Buddhism is like a supermarket with plenty to offer. The Guhyagarbha Tantra of the Nyingma tradition states that Buddhism can be divided into five vehicles (yanas): Human and Celestial Beings (vehicle of seekers of fortune and bliss in the human and god realm respectively), Sravakayana, Pratyekabuddhayana, Bodhisattvayana, and Vajrayana. Whatever and however one seeks to practice the Dharma, various modes of practice can be found in Buddhism to suit each one’s aspiration. As in a supermarket where one can pick and choose freely, there are different levels of practice in Buddhism, from the worldly to the sublime, up to the incomparable Great Perfection, available for selection at one’s own discretion. Although the wish of the buddhas and bodhisattvas is for everyone to practice for the attainment of liberation instead of worldly benefit, it is only a wish on their part. They will not force everyone to practice Vajrayana, nor Mahayana or Theravada for that matter, because sentient beings differ in their capacity. Is one method sufficient to bring all out of samsara? Apparently not. It is precisely for this reason that the Buddha turned the wheel of Dharma three times, and transmitted eighty-four thousand teachings. There would be no need for all of these if one method alone could work its magic.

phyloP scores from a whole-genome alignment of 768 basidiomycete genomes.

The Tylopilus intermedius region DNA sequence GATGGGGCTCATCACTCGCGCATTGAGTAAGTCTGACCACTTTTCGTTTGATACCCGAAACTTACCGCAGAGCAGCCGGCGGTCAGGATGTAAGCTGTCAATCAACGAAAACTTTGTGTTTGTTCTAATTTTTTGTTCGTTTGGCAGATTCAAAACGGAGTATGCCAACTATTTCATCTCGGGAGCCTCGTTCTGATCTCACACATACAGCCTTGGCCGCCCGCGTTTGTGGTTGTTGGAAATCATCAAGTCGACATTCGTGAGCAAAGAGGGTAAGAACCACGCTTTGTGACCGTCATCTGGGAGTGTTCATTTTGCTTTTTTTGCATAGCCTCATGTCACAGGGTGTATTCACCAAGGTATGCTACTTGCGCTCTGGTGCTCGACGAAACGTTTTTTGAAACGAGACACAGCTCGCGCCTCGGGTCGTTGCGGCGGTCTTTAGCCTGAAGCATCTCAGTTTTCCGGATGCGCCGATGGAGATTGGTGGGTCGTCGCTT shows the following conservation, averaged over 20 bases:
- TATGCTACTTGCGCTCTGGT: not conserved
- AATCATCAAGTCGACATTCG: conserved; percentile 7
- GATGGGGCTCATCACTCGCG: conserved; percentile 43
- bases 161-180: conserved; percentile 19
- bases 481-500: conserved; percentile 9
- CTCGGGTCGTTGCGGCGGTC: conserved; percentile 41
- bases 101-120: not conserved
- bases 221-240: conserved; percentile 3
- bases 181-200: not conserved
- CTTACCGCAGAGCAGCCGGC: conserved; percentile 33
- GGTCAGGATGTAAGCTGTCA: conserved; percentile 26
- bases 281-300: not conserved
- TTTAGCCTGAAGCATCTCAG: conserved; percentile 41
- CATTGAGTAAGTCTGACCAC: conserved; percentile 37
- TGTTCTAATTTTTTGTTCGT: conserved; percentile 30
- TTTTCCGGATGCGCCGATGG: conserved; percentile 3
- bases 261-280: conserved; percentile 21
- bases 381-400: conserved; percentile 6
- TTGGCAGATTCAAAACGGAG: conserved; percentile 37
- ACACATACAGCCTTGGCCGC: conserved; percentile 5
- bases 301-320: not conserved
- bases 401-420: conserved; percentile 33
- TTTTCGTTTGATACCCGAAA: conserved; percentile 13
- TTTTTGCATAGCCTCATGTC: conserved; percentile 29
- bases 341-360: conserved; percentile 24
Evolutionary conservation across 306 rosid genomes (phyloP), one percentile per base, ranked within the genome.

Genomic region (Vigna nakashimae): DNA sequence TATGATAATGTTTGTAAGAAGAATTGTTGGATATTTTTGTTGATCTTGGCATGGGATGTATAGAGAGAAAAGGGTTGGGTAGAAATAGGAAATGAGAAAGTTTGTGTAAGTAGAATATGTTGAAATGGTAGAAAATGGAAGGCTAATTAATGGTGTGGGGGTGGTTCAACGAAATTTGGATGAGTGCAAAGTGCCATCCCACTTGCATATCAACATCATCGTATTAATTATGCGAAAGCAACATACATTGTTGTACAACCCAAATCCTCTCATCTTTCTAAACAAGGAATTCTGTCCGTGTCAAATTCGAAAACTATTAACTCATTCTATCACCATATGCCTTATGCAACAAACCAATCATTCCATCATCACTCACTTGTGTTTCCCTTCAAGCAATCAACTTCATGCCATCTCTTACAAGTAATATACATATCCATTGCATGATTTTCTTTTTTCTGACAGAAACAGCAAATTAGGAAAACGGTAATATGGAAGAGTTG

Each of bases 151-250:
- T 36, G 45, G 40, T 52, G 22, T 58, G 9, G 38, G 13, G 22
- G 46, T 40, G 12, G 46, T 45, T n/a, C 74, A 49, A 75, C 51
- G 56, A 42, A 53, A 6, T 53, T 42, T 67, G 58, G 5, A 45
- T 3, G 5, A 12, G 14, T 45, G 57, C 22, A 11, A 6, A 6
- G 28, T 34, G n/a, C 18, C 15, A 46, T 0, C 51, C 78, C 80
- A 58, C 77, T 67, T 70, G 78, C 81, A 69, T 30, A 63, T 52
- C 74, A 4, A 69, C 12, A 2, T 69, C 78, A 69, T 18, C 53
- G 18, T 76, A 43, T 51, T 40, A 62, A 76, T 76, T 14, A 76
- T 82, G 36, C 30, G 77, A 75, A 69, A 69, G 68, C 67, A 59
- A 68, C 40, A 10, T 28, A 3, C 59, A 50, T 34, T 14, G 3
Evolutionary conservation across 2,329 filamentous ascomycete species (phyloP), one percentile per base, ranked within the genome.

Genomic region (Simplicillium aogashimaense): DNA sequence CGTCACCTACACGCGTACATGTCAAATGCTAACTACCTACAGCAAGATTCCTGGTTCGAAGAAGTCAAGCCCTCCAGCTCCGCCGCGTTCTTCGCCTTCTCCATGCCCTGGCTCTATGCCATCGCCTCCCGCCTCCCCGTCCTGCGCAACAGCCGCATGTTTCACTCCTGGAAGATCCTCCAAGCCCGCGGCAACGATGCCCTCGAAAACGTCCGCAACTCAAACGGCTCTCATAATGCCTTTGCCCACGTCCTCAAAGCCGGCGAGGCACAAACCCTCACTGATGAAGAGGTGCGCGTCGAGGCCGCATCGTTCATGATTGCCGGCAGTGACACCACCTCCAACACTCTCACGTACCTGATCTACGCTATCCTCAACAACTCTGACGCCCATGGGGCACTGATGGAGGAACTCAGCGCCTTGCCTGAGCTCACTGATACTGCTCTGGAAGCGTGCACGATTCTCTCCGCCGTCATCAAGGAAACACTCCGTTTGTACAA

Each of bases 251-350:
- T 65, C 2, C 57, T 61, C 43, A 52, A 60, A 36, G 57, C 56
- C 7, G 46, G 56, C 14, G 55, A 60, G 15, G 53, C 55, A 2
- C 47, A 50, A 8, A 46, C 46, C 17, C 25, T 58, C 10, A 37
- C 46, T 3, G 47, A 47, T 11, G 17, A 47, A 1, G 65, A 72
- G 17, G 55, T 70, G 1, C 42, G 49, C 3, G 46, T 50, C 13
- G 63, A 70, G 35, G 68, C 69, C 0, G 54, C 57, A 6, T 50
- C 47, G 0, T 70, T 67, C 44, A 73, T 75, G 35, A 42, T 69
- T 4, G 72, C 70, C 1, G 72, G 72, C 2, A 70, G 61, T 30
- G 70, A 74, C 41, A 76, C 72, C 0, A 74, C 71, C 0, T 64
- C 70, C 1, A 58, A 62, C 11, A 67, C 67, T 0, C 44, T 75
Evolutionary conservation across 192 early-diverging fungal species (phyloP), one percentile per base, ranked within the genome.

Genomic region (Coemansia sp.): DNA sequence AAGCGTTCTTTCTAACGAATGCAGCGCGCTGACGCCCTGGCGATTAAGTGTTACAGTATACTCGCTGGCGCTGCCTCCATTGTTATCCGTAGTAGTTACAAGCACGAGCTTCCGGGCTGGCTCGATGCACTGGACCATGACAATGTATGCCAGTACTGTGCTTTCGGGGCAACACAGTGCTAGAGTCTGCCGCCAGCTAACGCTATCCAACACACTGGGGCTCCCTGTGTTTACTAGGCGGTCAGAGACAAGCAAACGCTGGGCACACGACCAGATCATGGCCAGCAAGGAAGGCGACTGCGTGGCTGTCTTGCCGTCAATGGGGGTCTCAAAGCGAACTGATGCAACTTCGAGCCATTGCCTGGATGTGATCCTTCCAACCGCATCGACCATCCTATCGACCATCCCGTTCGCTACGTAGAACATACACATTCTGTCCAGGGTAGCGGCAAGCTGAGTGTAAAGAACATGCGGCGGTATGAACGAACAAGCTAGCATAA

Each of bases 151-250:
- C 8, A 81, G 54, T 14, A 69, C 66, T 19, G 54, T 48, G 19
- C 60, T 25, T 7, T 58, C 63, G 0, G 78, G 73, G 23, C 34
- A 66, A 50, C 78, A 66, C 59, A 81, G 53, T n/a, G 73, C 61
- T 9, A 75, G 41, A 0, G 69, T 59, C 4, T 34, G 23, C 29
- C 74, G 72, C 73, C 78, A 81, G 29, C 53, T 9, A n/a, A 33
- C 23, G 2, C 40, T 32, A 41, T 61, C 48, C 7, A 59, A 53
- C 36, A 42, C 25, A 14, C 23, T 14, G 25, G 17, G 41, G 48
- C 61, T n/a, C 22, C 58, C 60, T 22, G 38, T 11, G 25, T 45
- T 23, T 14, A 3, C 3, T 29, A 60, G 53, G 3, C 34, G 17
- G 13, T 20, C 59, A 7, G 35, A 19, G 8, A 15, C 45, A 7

~ Depicted from THE GATEWAY TO VAJRAYANA : Vajra Master and Empowerment